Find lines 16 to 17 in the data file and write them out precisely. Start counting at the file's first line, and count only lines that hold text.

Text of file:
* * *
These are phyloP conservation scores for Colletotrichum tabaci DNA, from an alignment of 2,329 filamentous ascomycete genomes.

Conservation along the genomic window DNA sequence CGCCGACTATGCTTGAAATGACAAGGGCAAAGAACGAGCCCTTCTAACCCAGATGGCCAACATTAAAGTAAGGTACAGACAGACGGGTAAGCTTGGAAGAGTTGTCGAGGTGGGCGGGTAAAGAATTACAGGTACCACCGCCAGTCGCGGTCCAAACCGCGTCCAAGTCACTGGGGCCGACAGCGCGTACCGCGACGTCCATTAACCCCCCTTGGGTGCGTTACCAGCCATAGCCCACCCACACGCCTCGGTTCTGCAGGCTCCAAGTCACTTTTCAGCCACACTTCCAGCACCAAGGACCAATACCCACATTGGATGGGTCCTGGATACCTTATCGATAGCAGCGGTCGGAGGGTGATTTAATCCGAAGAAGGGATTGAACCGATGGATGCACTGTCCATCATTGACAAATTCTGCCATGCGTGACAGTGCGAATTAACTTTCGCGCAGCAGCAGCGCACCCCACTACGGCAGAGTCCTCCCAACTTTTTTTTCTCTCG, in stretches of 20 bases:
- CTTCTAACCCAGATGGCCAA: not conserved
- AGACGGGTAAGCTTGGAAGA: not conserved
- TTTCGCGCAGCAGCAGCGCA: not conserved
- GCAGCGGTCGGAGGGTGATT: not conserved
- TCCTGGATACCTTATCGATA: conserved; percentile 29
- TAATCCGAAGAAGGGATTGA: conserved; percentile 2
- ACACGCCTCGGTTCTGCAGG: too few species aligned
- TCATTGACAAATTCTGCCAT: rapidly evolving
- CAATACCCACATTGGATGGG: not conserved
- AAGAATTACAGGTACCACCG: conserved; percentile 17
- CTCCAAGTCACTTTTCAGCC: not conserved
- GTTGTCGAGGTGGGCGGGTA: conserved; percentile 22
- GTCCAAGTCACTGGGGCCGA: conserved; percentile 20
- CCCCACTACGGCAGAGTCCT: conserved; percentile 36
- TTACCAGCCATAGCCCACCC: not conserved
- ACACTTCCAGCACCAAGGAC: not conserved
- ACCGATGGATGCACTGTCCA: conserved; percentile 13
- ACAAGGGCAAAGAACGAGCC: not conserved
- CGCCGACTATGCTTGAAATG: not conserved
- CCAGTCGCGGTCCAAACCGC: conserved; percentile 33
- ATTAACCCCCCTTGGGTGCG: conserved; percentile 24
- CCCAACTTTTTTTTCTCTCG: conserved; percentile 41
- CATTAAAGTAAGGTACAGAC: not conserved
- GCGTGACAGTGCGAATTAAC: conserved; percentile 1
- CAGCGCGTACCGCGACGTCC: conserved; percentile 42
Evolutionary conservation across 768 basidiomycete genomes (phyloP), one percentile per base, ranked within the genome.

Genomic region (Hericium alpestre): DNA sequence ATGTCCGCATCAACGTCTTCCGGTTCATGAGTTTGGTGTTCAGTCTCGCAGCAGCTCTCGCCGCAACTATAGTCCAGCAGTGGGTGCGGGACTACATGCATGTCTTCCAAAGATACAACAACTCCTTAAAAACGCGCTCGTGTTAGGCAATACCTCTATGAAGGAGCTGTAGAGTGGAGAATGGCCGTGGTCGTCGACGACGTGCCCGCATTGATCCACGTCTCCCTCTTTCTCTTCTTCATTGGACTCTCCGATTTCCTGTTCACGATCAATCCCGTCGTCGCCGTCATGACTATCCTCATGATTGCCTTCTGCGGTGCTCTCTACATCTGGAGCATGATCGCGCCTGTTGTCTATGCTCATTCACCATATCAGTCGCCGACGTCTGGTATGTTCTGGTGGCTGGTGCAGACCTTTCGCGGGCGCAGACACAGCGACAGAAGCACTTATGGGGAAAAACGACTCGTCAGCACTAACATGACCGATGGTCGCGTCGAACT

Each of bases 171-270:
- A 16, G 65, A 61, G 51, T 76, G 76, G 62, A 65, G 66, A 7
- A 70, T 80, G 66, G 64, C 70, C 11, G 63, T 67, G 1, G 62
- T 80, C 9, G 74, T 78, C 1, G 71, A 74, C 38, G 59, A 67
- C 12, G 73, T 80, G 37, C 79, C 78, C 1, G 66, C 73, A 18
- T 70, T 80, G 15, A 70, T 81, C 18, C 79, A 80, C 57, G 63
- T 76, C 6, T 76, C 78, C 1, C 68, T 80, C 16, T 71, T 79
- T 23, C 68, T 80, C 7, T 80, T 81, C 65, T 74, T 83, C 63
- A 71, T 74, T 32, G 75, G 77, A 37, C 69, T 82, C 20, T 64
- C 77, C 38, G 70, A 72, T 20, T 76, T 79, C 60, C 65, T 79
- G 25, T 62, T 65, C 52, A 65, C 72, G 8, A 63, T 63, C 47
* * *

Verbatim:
- CCCCACTACGGCAGAGTCCT: conserved; percentile 36
- TTACCAGCCATAGCCCACCC: not conserved